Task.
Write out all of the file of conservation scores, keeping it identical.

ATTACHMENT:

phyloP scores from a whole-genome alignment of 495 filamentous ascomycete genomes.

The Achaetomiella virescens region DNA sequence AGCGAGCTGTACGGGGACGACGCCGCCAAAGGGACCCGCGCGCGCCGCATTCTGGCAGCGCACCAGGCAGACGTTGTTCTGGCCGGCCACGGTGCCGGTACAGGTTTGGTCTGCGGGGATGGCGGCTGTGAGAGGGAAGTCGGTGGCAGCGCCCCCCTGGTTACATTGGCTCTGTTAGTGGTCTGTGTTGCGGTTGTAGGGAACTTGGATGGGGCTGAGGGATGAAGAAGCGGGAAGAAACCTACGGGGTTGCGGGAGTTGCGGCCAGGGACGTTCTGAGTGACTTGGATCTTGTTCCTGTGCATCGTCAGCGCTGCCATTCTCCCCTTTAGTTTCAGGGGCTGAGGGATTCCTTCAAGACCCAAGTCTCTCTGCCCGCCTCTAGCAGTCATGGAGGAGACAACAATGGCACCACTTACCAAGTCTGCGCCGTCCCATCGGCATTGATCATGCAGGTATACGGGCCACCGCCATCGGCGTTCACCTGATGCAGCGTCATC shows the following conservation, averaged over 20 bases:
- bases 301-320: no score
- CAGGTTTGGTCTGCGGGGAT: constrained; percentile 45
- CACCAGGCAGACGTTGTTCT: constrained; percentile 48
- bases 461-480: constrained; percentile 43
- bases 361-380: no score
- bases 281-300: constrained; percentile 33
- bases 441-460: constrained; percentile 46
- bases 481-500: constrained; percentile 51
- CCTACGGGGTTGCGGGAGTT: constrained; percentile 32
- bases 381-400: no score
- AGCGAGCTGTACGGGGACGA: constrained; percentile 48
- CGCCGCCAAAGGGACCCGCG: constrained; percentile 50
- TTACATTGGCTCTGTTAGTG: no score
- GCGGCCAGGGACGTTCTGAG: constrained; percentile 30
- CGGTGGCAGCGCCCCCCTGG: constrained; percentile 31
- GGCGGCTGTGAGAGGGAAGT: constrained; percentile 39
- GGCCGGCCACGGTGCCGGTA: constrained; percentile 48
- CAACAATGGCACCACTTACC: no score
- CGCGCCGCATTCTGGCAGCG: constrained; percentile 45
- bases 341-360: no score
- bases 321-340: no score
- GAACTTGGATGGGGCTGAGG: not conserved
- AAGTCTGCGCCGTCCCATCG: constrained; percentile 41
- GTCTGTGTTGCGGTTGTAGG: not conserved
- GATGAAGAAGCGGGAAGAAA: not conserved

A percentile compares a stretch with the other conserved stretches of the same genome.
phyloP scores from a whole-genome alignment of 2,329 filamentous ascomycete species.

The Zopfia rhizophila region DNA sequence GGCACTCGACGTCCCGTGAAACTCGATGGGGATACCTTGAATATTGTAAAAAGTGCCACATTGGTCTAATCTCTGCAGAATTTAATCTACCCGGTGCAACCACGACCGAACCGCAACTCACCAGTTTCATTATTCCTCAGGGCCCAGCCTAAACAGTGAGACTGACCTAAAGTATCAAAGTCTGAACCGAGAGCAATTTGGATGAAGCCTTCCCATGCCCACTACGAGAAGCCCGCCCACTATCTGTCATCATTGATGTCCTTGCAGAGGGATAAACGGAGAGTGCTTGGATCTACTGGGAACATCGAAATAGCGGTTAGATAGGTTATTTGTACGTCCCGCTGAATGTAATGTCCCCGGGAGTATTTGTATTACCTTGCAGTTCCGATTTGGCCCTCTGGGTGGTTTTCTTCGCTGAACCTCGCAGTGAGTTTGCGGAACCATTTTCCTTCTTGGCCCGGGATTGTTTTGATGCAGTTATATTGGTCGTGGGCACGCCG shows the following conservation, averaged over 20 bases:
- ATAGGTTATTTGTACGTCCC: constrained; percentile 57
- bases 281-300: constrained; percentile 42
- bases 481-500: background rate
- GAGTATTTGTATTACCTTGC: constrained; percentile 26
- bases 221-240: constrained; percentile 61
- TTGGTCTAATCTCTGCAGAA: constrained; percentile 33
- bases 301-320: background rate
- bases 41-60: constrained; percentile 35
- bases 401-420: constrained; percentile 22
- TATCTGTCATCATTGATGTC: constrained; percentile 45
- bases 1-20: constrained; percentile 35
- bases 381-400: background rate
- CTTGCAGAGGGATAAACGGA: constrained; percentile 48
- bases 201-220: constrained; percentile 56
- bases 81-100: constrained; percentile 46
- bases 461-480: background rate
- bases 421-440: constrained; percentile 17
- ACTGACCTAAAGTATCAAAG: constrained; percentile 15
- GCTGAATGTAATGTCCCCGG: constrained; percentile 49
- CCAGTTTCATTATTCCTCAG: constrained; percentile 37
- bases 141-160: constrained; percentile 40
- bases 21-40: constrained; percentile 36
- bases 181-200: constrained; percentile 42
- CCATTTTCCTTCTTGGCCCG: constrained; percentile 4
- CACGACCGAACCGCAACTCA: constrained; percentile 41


phyloP scores from a whole-genome alignment of 495 filamentous ascomycete genomes.

The Achaetomiella virescens region DNA sequence AGCGAGCTGTACGGGGACGACGCCGCCAAAGGGACCCGCGCGCGCCGCATTCTGGCAGCGCACCAGGCAGACGTTGTTCTGGCCGGCCACGGTGCCGGTACAGGTTTGGTCTGCGGGGATGGCGGCTGTGAGAGGGAAGTCGGTGGCAGCGCCCCCCTGGTTACATTGGCTCTGTTAGTGGTCTGTGTTGCGGTTGTAGGGAACTTGGATGGGGCTGAGGGATGAAGAAGCGGGAAGAAACCTACGGGGTTGCGGGAGTTGCGGCCAGGGACGTTCTGAGTGACTTGGATCTTGTTCCTGTGCATCGTCAGCGCTGCCATTCTCCCCTTTAGTTTCAGGGGCTGAGGGATTCCTTCAAGACCCAAGTCTCTCTGCCCGCCTCTAGCAGTCATGGAGGAGACAACAATGGCACCACTTACCAAGTCTGCGCCGTCCCATCGGCATTGATCATGCAGGTATACGGGCCACCGCCATCGGCGTTCACCTGATGCAGCGTCATC shows the following conservation, averaged over 20 bases:
- bases 301-320: no score
- CAGGTTTGGTCTGCGGGGAT: constrained; percentile 45
- CACCAGGCAGACGTTGTTCT: constrained; percentile 48
- bases 461-480: constrained; percentile 43
- bases 361-380: no score
- bases 281-300: constrained; percentile 33
- bases 441-460: constrained; percentile 46
- bases 481-500: constrained; percentile 51
- CCTACGGGGTTGCGGGAGTT: constrained; percentile 32
- bases 381-400: no score
- AGCGAGCTGTACGGGGACGA: constrained; percentile 48
- CGCCGCCAAAGGGACCCGCG: constrained; percentile 50
- TTACATTGGCTCTGTTAGTG: no score
- GCGGCCAGGGACGTTCTGAG: constrained; percentile 30
- CGGTGGCAGCGCCCCCCTGG: constrained; percentile 31
- GGCGGCTGTGAGAGGGAAGT: constrained; percentile 39
- GGCCGGCCACGGTGCCGGTA: constrained; percentile 48
- CAACAATGGCACCACTTACC: no score
- CGCGCCGCATTCTGGCAGCG: constrained; percentile 45
- bases 341-360: no score
- bases 321-340: no score
- GAACTTGGATGGGGCTGAGG: not conserved
- AAGTCTGCGCCGTCCCATCG: constrained; percentile 41
- GTCTGTGTTGCGGTTGTAGG: not conserved
- GATGAAGAAGCGGGAAGAAA: not conserved

A percentile compares a stretch with the other conserved stretches of the same genome.
phyloP scores from a whole-genome alignment of 2,329 filamentous ascomycete species.

The Zopfia rhizophila region DNA sequence GGCACTCGACGTCCCGTGAAACTCGATGGGGATACCTTGAATATTGTAAAAAGTGCCACATTGGTCTAATCTCTGCAGAATTTAATCTACCCGGTGCAACCACGACCGAACCGCAACTCACCAGTTTCATTATTCCTCAGGGCCCAGCCTAAACAGTGAGACTGACCTAAAGTATCAAAGTCTGAACCGAGAGCAATTTGGATGAAGCCTTCCCATGCCCACTACGAGAAGCCCGCCCACTATCTGTCATCATTGATGTCCTTGCAGAGGGATAAACGGAGAGTGCTTGGATCTACTGGGAACATCGAAATAGCGGTTAGATAGGTTATTTGTACGTCCCGCTGAATGTAATGTCCCCGGGAGTATTTGTATTACCTTGCAGTTCCGATTTGGCCCTCTGGGTGGTTTTCTTCGCTGAACCTCGCAGTGAGTTTGCGGAACCATTTTCCTTCTTGGCCCGGGATTGTTTTGATGCAGTTATATTGGTCGTGGGCACGCCG shows the following conservation, averaged over 20 bases:
- ATAGGTTATTTGTACGTCCC: constrained; percentile 57
- bases 281-300: constrained; percentile 42
- bases 481-500: background rate
- GAGTATTTGTATTACCTTGC: constrained; percentile 26
- bases 221-240: constrained; percentile 61
- TTGGTCTAATCTCTGCAGAA: constrained; percentile 33
- bases 301-320: background rate
- bases 41-60: constrained; percentile 35
- bases 401-420: constrained; percentile 22
- TATCTGTCATCATTGATGTC: constrained; percentile 45
- bases 1-20: constrained; percentile 35
- bases 381-400: background rate
- CTTGCAGAGGGATAAACGGA: constrained; percentile 48
- bases 201-220: constrained; percentile 56
- bases 81-100: constrained; percentile 46
- bases 461-480: background rate
- bases 421-440: constrained; percentile 17
- ACTGACCTAAAGTATCAAAG: constrained; percentile 15
- GCTGAATGTAATGTCCCCGG: constrained; percentile 49
- CCAGTTTCATTATTCCTCAG: constrained; percentile 37
- bases 141-160: constrained; percentile 40
- bases 21-40: constrained; percentile 36
- bases 181-200: constrained; percentile 42
- CCATTTTCCTTCTTGGCCCG: constrained; percentile 4
- CACGACCGAACCGCAACTCA: constrained; percentile 41